Mortgage rates were little-changed yesterday--a fact that was ultimately at odds with underlying market movement by the end of the day.  What does that mean?  Simply put, mortgage rates are primarily determined by the trading prices of certain bonds (MBS, in this case).  MBS change every second of the trading day though, so mortgage lenders have to pick a certain price they're willing to offer.  From there, they usually only adjust rates in the middle of the day if MBS move significantly.

By the end of the day yesterday, MBS had moved enough (in a friendly direction) for a few lenders to pull the trigger on slightly lower rates.  Today, on the other hand, is almost a mirror image.  MBS started strong.  Lenders offered better rates.  Then MBS lost ground throughout the day.  Like yesterday, only a few lenders saw fit to change their rates mid-day.  That means the rest of them are waiting until tomorrow morning to adjust for today's bond market weakness.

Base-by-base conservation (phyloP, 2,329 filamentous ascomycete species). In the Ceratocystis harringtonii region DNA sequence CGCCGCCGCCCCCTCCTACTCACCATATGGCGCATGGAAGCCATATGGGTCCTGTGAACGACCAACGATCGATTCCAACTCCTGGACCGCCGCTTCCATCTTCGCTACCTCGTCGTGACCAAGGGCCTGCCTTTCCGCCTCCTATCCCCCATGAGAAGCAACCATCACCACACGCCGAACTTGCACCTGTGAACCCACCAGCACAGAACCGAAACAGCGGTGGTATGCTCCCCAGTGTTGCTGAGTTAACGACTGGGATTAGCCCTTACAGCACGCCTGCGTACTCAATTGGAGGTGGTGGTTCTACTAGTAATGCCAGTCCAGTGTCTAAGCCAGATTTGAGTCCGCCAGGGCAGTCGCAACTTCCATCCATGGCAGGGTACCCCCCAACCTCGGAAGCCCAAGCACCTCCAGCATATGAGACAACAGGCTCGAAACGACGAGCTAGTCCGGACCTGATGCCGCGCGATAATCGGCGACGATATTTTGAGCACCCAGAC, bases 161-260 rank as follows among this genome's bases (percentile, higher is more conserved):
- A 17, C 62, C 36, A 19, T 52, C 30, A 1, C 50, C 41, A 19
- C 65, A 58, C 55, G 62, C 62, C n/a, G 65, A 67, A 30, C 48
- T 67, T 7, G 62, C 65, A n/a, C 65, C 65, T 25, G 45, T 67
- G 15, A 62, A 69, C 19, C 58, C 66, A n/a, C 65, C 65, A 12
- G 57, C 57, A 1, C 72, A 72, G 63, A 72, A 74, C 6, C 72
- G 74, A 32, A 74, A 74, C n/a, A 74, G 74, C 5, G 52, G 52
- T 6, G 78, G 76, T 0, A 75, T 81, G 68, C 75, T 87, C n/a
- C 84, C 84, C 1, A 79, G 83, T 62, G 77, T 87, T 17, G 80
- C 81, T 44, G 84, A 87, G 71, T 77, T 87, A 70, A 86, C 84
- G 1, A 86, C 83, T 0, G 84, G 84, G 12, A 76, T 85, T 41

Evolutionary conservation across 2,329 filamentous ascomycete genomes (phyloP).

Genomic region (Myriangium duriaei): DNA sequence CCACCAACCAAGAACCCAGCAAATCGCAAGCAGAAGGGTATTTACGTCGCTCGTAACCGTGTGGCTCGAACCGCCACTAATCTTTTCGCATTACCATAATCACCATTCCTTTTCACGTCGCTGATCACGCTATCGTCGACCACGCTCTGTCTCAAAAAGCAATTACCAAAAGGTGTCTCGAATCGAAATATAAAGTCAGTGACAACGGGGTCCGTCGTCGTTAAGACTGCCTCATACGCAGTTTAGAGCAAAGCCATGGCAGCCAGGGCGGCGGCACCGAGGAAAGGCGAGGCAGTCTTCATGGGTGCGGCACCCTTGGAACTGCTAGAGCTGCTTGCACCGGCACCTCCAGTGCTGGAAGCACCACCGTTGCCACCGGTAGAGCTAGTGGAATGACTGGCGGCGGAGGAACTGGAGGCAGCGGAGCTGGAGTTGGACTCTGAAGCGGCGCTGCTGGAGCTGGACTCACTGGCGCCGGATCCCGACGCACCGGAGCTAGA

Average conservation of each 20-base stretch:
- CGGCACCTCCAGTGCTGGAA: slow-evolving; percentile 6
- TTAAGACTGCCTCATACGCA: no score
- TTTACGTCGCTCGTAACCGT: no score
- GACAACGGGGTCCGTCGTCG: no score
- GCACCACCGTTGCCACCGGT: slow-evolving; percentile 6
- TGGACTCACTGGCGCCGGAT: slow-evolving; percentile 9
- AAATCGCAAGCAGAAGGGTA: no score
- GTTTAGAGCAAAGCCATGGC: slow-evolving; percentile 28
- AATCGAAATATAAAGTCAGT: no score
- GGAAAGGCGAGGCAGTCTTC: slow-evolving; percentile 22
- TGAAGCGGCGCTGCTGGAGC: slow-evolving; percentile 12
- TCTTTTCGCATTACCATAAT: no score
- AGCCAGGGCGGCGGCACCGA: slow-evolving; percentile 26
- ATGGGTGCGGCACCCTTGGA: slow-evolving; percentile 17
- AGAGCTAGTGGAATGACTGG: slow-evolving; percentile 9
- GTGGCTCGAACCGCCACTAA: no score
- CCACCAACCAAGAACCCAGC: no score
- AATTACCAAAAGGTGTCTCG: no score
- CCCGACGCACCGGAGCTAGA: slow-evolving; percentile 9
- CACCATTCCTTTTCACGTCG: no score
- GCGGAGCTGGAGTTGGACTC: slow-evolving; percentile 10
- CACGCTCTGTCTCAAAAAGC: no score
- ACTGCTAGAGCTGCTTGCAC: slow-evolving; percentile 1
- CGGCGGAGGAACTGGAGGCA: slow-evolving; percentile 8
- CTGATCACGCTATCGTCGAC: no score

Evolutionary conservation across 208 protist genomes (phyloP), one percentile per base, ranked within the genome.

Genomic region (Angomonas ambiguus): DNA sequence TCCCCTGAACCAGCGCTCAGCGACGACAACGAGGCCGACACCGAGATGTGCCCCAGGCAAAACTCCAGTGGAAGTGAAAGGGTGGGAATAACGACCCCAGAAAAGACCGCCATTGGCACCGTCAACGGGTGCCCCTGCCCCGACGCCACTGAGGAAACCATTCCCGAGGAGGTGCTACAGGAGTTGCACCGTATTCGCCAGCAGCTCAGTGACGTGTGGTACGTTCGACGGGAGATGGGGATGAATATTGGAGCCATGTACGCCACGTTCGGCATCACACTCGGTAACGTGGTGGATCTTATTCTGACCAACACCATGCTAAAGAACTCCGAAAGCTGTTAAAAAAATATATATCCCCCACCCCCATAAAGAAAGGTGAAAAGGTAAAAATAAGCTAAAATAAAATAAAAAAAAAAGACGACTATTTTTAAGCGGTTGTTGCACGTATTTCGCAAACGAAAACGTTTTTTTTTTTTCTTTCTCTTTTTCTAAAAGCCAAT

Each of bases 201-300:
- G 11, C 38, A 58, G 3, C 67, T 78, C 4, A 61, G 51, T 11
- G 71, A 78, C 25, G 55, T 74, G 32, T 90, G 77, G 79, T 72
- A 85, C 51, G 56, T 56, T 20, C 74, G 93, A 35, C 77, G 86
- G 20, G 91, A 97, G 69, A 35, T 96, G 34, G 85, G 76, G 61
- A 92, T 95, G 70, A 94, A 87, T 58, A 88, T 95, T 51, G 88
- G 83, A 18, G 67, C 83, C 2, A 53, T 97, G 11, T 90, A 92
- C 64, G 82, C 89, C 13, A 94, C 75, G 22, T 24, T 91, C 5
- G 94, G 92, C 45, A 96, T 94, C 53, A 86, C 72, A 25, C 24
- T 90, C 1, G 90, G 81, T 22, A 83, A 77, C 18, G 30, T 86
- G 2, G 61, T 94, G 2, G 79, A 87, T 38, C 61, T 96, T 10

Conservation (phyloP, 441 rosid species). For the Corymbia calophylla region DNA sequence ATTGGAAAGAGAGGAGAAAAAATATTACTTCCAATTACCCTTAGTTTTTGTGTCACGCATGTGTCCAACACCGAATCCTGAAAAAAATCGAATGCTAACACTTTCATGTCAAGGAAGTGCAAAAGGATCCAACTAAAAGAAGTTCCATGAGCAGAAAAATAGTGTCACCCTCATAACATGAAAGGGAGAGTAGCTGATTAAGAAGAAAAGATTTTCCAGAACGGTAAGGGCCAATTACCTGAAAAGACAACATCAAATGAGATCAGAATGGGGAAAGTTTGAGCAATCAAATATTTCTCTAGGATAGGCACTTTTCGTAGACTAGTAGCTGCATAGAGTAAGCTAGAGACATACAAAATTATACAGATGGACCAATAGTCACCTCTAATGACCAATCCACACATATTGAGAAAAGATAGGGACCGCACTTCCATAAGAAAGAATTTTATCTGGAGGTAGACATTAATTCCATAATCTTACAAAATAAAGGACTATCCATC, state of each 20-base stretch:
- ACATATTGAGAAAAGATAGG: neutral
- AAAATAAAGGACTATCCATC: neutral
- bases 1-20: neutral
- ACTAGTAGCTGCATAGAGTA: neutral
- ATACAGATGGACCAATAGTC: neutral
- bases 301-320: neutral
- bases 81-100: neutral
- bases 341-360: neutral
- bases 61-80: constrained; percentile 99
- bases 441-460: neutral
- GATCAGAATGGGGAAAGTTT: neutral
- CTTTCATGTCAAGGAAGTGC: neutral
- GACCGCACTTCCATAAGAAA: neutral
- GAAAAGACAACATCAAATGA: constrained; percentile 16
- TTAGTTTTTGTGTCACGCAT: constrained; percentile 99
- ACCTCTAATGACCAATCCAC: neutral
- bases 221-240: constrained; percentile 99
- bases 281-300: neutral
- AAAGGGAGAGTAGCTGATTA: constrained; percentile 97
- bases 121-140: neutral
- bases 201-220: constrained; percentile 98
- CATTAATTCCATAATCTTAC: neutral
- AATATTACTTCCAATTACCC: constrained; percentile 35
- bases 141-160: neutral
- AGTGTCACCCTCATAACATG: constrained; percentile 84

This isn't a reason to panic.  First off, we're only talking about very small changes in the bigger picture.  Moreover, the bond market has plenty of time to move between now and tomorrow morning.  If things improve, mortgage lenders wouldn't have a reason to bump rates, but again, even if they do, we're not talking about a big shift (something along the lines of 0.02-0.03% in terms of effective rate (about $5/month on a $300,000 loan).